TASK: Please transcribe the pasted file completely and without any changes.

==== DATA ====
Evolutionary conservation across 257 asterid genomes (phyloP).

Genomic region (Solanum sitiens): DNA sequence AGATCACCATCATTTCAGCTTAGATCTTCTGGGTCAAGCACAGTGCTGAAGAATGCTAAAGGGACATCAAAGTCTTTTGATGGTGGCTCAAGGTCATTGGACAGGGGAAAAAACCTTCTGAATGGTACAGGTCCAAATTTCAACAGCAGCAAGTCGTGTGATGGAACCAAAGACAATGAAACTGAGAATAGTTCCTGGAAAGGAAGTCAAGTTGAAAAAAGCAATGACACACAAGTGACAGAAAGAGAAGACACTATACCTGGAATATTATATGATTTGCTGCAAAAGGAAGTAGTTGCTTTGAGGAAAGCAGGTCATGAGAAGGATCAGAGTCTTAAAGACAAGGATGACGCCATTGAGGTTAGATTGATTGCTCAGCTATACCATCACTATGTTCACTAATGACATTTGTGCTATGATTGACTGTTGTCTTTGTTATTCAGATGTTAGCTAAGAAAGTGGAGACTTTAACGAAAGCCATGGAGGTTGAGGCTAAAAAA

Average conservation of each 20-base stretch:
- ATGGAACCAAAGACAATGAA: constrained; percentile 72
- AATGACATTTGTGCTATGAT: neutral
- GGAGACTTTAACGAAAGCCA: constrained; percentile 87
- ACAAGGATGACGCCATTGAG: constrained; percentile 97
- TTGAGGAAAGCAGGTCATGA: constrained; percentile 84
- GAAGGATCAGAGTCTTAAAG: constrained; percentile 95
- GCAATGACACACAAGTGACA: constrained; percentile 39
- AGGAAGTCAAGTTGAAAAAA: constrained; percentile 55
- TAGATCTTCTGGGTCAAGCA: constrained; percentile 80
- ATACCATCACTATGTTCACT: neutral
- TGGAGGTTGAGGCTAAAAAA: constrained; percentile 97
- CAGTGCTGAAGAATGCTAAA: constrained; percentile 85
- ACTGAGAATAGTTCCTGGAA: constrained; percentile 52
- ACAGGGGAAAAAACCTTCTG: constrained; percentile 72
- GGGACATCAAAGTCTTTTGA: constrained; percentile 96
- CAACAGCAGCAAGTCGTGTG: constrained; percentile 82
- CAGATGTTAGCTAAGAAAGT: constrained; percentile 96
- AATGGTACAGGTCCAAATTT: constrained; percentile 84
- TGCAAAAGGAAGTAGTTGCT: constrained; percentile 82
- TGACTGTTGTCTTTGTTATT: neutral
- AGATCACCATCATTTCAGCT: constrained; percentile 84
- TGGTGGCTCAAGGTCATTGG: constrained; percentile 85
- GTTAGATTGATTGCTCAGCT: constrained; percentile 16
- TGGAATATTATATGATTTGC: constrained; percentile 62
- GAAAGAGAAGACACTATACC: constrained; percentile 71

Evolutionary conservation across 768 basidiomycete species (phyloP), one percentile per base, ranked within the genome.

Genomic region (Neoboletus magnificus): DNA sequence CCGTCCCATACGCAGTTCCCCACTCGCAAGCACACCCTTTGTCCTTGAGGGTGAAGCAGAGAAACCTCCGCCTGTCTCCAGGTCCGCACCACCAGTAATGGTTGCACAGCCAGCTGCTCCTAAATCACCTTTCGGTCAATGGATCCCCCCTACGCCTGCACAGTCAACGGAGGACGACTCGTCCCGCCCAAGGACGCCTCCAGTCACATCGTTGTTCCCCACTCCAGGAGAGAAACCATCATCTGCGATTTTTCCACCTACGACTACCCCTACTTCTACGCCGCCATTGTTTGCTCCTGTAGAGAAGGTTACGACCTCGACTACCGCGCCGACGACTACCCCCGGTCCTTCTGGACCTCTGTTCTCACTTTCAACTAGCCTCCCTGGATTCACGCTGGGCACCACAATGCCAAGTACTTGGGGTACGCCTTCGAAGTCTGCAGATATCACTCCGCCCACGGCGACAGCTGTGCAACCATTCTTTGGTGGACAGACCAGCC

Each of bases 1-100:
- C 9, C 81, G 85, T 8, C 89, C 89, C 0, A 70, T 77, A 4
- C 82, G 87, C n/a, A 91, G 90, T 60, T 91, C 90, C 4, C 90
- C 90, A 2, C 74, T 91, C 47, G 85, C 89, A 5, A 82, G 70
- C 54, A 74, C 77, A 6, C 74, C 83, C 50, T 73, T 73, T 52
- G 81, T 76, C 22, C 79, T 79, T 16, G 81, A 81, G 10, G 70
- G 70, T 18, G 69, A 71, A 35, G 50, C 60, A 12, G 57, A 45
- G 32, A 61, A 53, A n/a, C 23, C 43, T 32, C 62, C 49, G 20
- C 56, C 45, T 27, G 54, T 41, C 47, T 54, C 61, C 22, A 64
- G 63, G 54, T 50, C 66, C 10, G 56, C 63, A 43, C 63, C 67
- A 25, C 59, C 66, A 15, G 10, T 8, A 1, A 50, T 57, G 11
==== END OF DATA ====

Evolutionary conservation across 257 asterid genomes (phyloP).

Genomic region (Solanum sitiens): DNA sequence AGATCACCATCATTTCAGCTTAGATCTTCTGGGTCAAGCACAGTGCTGAAGAATGCTAAAGGGACATCAAAGTCTTTTGATGGTGGCTCAAGGTCATTGGACAGGGGAAAAAACCTTCTGAATGGTACAGGTCCAAATTTCAACAGCAGCAAGTCGTGTGATGGAACCAAAGACAATGAAACTGAGAATAGTTCCTGGAAAGGAAGTCAAGTTGAAAAAAGCAATGACACACAAGTGACAGAAAGAGAAGACACTATACCTGGAATATTATATGATTTGCTGCAAAAGGAAGTAGTTGCTTTGAGGAAAGCAGGTCATGAGAAGGATCAGAGTCTTAAAGACAAGGATGACGCCATTGAGGTTAGATTGATTGCTCAGCTATACCATCACTATGTTCACTAATGACATTTGTGCTATGATTGACTGTTGTCTTTGTTATTCAGATGTTAGCTAAGAAAGTGGAGACTTTAACGAAAGCCATGGAGGTTGAGGCTAAAAAA

Average conservation of each 20-base stretch:
- ATGGAACCAAAGACAATGAA: constrained; percentile 72
- AATGACATTTGTGCTATGAT: neutral
- GGAGACTTTAACGAAAGCCA: constrained; percentile 87
- ACAAGGATGACGCCATTGAG: constrained; percentile 97
- TTGAGGAAAGCAGGTCATGA: constrained; percentile 84
- GAAGGATCAGAGTCTTAAAG: constrained; percentile 95
- GCAATGACACACAAGTGACA: constrained; percentile 39
- AGGAAGTCAAGTTGAAAAAA: constrained; percentile 55
- TAGATCTTCTGGGTCAAGCA: constrained; percentile 80
- ATACCATCACTATGTTCACT: neutral
- TGGAGGTTGAGGCTAAAAAA: constrained; percentile 97
- CAGTGCTGAAGAATGCTAAA: constrained; percentile 85
- ACTGAGAATAGTTCCTGGAA: constrained; percentile 52
- ACAGGGGAAAAAACCTTCTG: constrained; percentile 72
- GGGACATCAAAGTCTTTTGA: constrained; percentile 96
- CAACAGCAGCAAGTCGTGTG: constrained; percentile 82
- CAGATGTTAGCTAAGAAAGT: constrained; percentile 96
- AATGGTACAGGTCCAAATTT: constrained; percentile 84
- TGCAAAAGGAAGTAGTTGCT: constrained; percentile 82
- TGACTGTTGTCTTTGTTATT: neutral
- AGATCACCATCATTTCAGCT: constrained; percentile 84
- TGGTGGCTCAAGGTCATTGG: constrained; percentile 85
- GTTAGATTGATTGCTCAGCT: constrained; percentile 16
- TGGAATATTATATGATTTGC: constrained; percentile 62
- GAAAGAGAAGACACTATACC: constrained; percentile 71

Evolutionary conservation across 768 basidiomycete species (phyloP), one percentile per base, ranked within the genome.

Genomic region (Neoboletus magnificus): DNA sequence CCGTCCCATACGCAGTTCCCCACTCGCAAGCACACCCTTTGTCCTTGAGGGTGAAGCAGAGAAACCTCCGCCTGTCTCCAGGTCCGCACCACCAGTAATGGTTGCACAGCCAGCTGCTCCTAAATCACCTTTCGGTCAATGGATCCCCCCTACGCCTGCACAGTCAACGGAGGACGACTCGTCCCGCCCAAGGACGCCTCCAGTCACATCGTTGTTCCCCACTCCAGGAGAGAAACCATCATCTGCGATTTTTCCACCTACGACTACCCCTACTTCTACGCCGCCATTGTTTGCTCCTGTAGAGAAGGTTACGACCTCGACTACCGCGCCGACGACTACCCCCGGTCCTTCTGGACCTCTGTTCTCACTTTCAACTAGCCTCCCTGGATTCACGCTGGGCACCACAATGCCAAGTACTTGGGGTACGCCTTCGAAGTCTGCAGATATCACTCCGCCCACGGCGACAGCTGTGCAACCATTCTTTGGTGGACAGACCAGCC

Each of bases 1-100:
- C 9, C 81, G 85, T 8, C 89, C 89, C 0, A 70, T 77, A 4
- C 82, G 87, C n/a, A 91, G 90, T 60, T 91, C 90, C 4, C 90
- C 90, A 2, C 74, T 91, C 47, G 85, C 89, A 5, A 82, G 70
- C 54, A 74, C 77, A 6, C 74, C 83, C 50, T 73, T 73, T 52
- G 81, T 76, C 22, C 79, T 79, T 16, G 81, A 81, G 10, G 70
- G 70, T 18, G 69, A 71, A 35, G 50, C 60, A 12, G 57, A 45
- G 32, A 61, A 53, A n/a, C 23, C 43, T 32, C 62, C 49, G 20
- C 56, C 45, T 27, G 54, T 41, C 47, T 54, C 61, C 22, A 64
- G 63, G 54, T 50, C 66, C 10, G 56, C 63, A 43, C 63, C 67
- A 25, C 59, C 66, A 15, G 10, T 8, A 1, A 50, T 57, G 11